• In 1998 a double blind, random study with a small sample,
showed that administration of zinc sulfate three to four times per
day restored not only the acuity of taste but also slowed the
worsening of taste alterations and taste bud anatomy (Ripamonti
• Monosodium Glutamate, commonly used in oriental food, is
becoming a good candidate as a “flavor enhancer”, not only
because of its salty taste but it stimulates Umami, the latest
recognized taste, triggering release of glucagons and insulin
Alcohol and Health
The relationship between alcohol and health has been long-lived
and controversial. For years medical schools have taught students the
serious adverse effects including alcoholism and its social
consequences, as well as the more physical impacts including liver
cirrhosis and fetal alcohol syndrome.
For moderate drinkers, indications show a mortality rate 16%
lower than the 28% seen in non-drinkers (Boffetta, Fuchs). The
National Institute on Alcohol Abuse and Alcoholism has established
the greatest longevity with the consumption of one to two drinks per
day (Ellison 1993). A drink is defined as a five-ounce glass of wine,
one ounce of hard alcohol or one can of beer.
The most protective effect is on the cardiovascular and circulatory
systems by increasing levels of HDL (high density lipoprotein) or the
good cholesterol, decreasing thrombosis, reducing fibrinogen,
increasing fibrinolysis and reducing arterial spasm during stress
Moderate alcohol consumers suffer a lesser number of heart
attacks and arteriosclerosis. They have a lower risk for dementias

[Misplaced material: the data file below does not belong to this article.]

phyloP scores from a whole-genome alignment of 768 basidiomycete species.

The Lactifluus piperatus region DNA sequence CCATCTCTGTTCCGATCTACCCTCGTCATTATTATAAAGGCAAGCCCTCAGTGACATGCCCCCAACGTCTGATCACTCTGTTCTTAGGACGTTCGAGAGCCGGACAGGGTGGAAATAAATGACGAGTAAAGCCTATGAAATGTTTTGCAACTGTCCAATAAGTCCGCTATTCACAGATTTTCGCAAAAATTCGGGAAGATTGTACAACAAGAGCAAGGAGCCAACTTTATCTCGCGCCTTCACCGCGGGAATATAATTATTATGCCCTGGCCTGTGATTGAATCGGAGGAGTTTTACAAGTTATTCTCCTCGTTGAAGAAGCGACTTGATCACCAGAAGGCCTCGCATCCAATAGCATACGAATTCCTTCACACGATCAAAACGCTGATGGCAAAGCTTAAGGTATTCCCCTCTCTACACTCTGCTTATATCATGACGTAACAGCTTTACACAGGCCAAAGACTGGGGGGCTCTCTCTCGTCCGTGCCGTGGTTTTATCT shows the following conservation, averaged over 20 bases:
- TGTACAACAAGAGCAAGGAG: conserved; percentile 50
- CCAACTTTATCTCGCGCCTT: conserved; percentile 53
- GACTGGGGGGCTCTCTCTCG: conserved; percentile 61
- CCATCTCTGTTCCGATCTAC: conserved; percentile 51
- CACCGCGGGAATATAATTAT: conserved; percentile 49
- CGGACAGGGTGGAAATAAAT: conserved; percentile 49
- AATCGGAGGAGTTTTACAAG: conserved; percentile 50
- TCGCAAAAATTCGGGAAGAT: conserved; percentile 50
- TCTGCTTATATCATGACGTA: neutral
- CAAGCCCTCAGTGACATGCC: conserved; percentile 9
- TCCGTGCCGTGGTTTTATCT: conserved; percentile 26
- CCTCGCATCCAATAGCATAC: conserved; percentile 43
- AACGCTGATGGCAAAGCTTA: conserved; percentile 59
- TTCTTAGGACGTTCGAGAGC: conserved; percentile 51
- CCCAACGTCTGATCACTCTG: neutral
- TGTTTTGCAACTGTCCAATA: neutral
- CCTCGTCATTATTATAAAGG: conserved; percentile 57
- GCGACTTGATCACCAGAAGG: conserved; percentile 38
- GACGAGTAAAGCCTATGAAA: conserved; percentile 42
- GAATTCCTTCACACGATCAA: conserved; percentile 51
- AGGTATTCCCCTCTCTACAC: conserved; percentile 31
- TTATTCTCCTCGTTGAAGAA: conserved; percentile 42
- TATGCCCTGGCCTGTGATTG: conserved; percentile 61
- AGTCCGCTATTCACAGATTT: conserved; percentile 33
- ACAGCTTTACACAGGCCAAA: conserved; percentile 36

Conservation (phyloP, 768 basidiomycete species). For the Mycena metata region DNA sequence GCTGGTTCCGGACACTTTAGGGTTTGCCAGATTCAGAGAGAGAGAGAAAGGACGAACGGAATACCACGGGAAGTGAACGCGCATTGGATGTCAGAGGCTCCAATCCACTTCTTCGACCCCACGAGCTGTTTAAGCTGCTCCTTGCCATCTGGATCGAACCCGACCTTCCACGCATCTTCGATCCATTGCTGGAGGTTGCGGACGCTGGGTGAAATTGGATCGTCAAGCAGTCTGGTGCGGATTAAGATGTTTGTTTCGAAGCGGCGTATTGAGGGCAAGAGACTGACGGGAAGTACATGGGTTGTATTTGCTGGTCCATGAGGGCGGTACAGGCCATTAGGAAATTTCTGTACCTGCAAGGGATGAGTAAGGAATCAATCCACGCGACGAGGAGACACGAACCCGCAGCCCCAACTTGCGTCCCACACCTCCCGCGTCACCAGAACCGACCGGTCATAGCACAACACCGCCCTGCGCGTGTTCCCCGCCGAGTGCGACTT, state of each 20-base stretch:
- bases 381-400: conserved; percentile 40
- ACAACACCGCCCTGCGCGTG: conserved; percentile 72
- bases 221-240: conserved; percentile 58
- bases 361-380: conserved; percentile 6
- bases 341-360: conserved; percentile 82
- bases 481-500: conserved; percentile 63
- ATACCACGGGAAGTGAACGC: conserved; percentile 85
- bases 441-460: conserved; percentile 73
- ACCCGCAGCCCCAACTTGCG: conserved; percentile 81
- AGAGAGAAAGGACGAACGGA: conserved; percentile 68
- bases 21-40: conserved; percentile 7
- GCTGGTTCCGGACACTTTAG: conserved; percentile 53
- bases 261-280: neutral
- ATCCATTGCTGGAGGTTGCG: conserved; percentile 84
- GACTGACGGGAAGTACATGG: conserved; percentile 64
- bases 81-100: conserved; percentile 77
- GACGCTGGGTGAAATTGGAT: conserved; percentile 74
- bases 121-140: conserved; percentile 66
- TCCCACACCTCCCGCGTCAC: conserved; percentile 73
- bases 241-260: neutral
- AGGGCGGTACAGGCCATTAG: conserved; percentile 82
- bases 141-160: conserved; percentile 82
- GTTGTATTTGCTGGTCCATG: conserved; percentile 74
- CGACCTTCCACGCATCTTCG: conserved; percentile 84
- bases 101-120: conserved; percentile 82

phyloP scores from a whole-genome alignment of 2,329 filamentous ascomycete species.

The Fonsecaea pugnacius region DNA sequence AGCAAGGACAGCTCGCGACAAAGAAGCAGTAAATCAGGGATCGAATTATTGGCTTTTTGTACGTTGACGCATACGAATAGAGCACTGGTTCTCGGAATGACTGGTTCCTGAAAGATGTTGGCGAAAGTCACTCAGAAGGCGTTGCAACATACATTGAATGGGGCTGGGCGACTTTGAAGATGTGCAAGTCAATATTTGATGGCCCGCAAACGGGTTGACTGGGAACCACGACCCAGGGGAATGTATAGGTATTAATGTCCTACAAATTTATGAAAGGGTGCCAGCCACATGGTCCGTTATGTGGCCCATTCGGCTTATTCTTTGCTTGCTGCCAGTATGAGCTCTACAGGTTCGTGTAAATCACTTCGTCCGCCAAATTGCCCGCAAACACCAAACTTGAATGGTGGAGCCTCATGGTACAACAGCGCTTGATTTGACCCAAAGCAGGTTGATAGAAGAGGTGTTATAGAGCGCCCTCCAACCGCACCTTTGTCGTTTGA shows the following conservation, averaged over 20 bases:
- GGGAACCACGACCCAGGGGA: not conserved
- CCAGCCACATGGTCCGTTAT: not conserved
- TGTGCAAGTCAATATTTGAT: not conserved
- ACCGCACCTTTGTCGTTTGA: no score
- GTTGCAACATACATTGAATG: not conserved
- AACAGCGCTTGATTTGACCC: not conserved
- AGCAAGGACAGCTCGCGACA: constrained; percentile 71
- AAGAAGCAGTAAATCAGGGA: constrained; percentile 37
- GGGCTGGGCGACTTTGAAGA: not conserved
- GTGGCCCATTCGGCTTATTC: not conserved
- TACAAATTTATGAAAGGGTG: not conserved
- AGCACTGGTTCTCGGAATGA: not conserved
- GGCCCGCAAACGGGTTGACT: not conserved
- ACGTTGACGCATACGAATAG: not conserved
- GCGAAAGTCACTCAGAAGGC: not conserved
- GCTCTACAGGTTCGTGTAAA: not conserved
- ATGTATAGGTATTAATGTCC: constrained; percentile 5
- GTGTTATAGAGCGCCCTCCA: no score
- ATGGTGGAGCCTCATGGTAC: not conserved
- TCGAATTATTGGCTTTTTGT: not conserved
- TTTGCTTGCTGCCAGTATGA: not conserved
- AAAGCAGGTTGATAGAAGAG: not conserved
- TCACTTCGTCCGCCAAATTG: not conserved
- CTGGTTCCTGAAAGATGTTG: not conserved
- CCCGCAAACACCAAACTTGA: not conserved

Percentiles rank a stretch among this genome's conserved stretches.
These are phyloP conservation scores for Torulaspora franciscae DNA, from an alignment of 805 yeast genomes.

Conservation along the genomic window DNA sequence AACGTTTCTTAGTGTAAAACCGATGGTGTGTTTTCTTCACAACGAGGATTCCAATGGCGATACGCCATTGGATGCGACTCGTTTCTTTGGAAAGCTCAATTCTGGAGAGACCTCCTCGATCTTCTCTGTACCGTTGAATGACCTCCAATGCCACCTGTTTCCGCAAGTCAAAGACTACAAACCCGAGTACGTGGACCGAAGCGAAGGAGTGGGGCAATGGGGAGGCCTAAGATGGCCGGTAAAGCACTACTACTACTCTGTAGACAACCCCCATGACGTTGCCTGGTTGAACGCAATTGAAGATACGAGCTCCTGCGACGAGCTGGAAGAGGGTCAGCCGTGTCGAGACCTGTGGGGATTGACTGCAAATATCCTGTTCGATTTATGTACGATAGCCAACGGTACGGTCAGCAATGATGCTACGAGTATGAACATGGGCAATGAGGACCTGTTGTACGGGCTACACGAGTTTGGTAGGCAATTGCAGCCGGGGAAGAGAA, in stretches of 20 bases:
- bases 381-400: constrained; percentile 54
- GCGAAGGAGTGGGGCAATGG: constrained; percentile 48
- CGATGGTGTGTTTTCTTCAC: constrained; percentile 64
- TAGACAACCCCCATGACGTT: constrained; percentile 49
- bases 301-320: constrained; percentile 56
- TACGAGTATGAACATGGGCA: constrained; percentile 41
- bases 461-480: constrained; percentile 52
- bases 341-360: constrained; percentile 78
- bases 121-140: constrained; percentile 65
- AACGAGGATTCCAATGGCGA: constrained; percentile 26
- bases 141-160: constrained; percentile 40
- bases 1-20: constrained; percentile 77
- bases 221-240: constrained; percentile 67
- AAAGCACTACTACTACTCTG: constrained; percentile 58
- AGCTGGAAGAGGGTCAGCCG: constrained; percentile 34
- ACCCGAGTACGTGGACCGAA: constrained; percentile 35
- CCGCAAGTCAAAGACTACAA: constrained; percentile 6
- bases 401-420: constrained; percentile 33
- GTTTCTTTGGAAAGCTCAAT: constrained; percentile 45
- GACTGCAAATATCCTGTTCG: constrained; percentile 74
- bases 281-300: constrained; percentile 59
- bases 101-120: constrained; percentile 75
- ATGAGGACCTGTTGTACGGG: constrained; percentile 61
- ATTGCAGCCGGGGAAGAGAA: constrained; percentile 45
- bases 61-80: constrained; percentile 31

including Alzheimer’s disease (Mukamal 2003), and there is a lower
incidence for metabolic syndrome (Matthew 2004). They all seem
associated with the presence of resveratrol, a phytoalexin
chemical found in the skin of the red grapes used in the production
of red wines.
For our purposes, alcohol seems to have an enhancing property to
appetite and taste, interestingly enough, by enhancing the sense of
What healthy people like:
• Taste of fat (concept of marveling)
• Taste of sugar (concept of caramelizing)
• Because of the described metallic taste, use plastic utensils
• Patients should eat small and frequent meals throughout
the day (Sherry 2002).
• Chilled or frozen foods are more acceptable than warm food
• Mouth care is of crucial importance (Sherry 2002).
• Provide rapid shifting tastes:
1. By enhancing receptors activities (chilli pepper).
2. By cleansing of receptors
3. By use of sauces of the nature of coulis
(fruit based sauce with no fat)
• Portions should be small.